One of the reasons I didn’t publish as many articles are before, is I am still organising my new lab. Because of the current pandemic, everything got delayed and there is still a lot of material which needs to be organised.
After reviewing many existing designs and didn’t found one which matched my needs, I designed a complete series of organiser boxes from scratch, fully optimised for fast 3D-print. It took a long time to design these, for this reason, I will publish a small set for free, but you have to buy the complete sets for a really small amount.
This page is outdated, please check the project page for the latest information! 😁
My organiser boxes have the following features:
- Square 60✕60mm (approximate 2.4✕2.4 inch) raster.
- Stackable with 40mm (approximate 1.5 inch) raster.
- Boxes can be stacked in various combinations.
- Special stabilising wall profiles for rigid boxes.
- Dual label system: Space for 12mm label inside and outside of each box.
- Grid rails to keep the boxes secured inside of a drawer or case.
- Optimised for fast and reliable 3D-printing.
The next sections will explain these features in detail.
I found a 60✕60mm raster fits into almost every drawer and on every shelf. The smaller boxes have the right size for screws and electronic components. They are still large enough, you can grab the components with your fingers.
A benefit of the square raster is the flexibility how you orient your boxes in a drawer. Long boxes can be oriented horizontally or vertically, which I found especially useful to fill gaps at the backside of a drawer with boxes for long screws.
The stacking raster is 40mm, which means each stacked regular box will add 40mm in height. The height of a regular box is 44mm, if you stack two you will get a height of 84mm. The rims of stacked boxes will always match at the top, even if you are using flat (halve height) or tall (double height) boxes.
Stacking was an important feature for my organiser. The idea of these boxes is to make them removable from a drawer or shelf. If you are working on a project, you e.g. grab the boxes with the M3x8, M3x12 and the M3 nuts and place them on your workbench.
The boxes stack securely, so you can stack them easily to move them around. Also you can stack them easily on the workbench on order to save some working space.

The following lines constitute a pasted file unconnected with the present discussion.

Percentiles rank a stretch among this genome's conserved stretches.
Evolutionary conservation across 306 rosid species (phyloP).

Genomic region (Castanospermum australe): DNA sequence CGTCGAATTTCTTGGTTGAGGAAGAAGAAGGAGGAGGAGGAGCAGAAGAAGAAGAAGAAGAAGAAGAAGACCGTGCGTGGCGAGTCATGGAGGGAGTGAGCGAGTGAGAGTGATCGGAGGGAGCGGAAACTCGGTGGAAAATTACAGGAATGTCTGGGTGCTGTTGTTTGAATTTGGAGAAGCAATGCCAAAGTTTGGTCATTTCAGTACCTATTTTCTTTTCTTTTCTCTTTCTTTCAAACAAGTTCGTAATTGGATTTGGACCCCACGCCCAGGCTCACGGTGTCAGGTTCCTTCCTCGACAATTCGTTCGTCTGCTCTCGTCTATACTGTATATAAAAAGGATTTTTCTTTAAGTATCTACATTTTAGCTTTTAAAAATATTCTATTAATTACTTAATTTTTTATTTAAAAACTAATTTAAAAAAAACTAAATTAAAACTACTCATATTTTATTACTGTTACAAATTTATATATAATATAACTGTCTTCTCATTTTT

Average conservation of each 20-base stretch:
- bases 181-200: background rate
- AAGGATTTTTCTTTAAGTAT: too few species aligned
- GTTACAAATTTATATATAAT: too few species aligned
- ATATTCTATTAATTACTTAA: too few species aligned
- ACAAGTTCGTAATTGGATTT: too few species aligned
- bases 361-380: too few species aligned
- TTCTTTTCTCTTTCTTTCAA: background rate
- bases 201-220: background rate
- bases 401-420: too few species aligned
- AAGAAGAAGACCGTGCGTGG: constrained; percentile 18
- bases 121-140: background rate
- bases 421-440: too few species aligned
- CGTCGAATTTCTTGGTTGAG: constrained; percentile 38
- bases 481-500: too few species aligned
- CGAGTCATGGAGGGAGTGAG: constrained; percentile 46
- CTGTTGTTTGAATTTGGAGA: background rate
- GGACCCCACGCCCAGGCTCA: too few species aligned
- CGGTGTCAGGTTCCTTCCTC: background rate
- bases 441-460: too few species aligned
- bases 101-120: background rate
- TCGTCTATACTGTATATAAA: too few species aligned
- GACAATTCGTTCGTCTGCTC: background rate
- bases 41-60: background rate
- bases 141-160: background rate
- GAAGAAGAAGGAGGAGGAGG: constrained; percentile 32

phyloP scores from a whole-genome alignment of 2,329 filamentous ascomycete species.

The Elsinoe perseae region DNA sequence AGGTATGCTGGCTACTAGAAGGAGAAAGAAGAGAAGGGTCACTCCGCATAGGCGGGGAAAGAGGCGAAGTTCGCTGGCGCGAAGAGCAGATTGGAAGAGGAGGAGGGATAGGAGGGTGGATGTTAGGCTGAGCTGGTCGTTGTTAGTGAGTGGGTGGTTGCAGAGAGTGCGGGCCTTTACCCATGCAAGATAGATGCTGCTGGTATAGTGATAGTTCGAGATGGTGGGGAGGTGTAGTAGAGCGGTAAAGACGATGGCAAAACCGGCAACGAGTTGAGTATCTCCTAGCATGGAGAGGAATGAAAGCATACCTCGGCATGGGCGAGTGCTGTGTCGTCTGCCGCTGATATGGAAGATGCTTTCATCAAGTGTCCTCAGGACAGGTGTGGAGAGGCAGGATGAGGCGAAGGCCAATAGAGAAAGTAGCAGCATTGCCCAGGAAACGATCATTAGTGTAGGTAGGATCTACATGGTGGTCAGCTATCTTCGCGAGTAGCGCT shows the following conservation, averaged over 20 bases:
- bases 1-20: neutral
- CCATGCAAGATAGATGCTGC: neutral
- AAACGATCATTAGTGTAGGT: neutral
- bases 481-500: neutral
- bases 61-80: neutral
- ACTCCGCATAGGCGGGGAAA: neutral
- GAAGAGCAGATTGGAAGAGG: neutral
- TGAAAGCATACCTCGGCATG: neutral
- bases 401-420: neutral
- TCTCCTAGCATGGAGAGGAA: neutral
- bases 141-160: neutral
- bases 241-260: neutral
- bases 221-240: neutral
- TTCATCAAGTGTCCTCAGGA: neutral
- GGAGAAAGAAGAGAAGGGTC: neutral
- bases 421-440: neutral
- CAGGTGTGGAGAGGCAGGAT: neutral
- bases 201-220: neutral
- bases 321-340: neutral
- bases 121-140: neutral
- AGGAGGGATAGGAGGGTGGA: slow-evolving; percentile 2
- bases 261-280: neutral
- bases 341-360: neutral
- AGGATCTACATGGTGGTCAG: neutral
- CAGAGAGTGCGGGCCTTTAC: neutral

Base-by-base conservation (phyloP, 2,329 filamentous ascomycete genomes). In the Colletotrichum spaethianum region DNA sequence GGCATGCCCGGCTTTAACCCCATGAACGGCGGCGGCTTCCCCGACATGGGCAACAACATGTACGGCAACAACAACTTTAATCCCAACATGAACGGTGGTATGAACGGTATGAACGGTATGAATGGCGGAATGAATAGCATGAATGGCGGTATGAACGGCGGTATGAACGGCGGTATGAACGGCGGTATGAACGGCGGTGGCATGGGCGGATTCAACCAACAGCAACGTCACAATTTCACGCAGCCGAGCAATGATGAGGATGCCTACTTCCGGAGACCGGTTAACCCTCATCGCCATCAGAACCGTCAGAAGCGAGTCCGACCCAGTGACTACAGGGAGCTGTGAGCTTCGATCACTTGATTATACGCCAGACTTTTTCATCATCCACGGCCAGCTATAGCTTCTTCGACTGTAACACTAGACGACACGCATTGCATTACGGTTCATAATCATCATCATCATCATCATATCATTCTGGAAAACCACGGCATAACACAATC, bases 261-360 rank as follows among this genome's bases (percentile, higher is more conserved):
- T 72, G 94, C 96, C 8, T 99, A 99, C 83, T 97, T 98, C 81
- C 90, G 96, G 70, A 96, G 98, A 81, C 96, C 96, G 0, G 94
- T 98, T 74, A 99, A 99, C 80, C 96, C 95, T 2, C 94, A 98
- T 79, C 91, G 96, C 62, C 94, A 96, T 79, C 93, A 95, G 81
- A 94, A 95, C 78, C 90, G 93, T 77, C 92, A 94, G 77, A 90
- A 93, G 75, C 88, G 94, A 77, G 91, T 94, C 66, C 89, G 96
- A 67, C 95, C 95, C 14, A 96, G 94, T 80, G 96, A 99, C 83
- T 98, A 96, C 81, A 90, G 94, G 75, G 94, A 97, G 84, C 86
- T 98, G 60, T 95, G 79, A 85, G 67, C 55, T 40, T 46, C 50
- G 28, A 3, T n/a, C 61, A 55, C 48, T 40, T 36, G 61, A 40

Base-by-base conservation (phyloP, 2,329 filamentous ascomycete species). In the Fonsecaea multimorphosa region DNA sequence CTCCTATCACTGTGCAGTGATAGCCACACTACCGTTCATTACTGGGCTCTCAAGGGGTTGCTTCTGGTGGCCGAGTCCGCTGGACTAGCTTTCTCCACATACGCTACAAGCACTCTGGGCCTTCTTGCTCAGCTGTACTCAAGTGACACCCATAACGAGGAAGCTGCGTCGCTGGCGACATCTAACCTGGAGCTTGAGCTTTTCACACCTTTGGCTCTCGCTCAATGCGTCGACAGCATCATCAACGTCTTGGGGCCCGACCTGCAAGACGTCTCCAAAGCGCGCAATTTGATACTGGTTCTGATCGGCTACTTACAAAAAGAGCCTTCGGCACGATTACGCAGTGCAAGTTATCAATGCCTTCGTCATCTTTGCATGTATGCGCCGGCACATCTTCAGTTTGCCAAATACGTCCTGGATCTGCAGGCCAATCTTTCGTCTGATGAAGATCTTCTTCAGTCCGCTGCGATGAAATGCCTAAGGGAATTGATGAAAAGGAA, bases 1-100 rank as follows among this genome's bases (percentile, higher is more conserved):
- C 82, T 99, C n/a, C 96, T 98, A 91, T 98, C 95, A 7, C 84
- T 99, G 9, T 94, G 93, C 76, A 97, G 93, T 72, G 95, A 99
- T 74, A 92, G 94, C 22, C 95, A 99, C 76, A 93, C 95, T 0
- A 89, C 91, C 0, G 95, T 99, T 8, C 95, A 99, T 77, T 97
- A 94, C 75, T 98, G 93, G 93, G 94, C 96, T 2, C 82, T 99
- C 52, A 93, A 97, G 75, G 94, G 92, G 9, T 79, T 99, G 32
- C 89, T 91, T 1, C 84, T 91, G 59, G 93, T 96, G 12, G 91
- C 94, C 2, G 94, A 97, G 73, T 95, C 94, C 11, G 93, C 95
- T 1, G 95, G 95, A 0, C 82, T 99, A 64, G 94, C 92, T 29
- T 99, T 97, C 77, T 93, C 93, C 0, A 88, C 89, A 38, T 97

Boxes with the same size can be stacked, as well as smaller boxes on larger ones. There are some limitations, because of the 3D-print design:
- 1✕1 boxes do not stack well on 2✕2, or 2✕3, etc. boxes – this is just physics. 😄
- You can not stack long boxes crosswise. The groove, I use for the rails at the bottom, would get too large in my opinion. Still, it is possible to stack them crosswise, yet they aren’t very stable stacked that way.
Stabilising Wall Profile
The boxes are using a special wall profile to make them more rigid. I optimised the rigidity for PLA, but it will also help if you plan to print the boxes with softer materials, like PETG.
Larger boxes use ribs at different sizes, optimised for the required stability. I tested each size and the wall stability was an important aspect in this design. Only if the walls are stable you can stack the boxes easily. Also if you store heavier objects, like screws in these boxes, the added stability prevent deformation of the walls.
Dual Label System
The mobility of the boxes was an important feature for me. I like to collect all parts for a project and place the boxes on my workbench for easy assembly. If the container is in the drawer, labels have to be visible from above, but if the boxes are stacked, a label should be visible at the side.
Each box has an area, where you can place a 12mm (½ inch) label strip. The picture above, shows the location which is visible if the box is placed in a drawer or on a shelf.
The following image shows the label position from directly above, e.g. if you look down into a drawer.
There is a second spot to place a label at the outer side of the box.
This side is visible if the box is placed on a shelf or if boxes are stacked.
Rails for the Box Raster
In drawers or in a case, rails in a grid layout keep all boxes in place. For this reason, I also designed parts you can glue or screw into your drawer or case.
I created various sizes of grids, so you can fill the space in your drawer, shelf or case as good as possible.
The FFF (Fused Filament Fabrication) process has a number of pros and cons. I designed my organiser boxes system from the ground up optimised for this specific process. I tested all designs on a Prusa i3 MK3s with a 0.4mm nozzle, with the default profile “0.2mm speed” until I got the best print results and the lowest print times.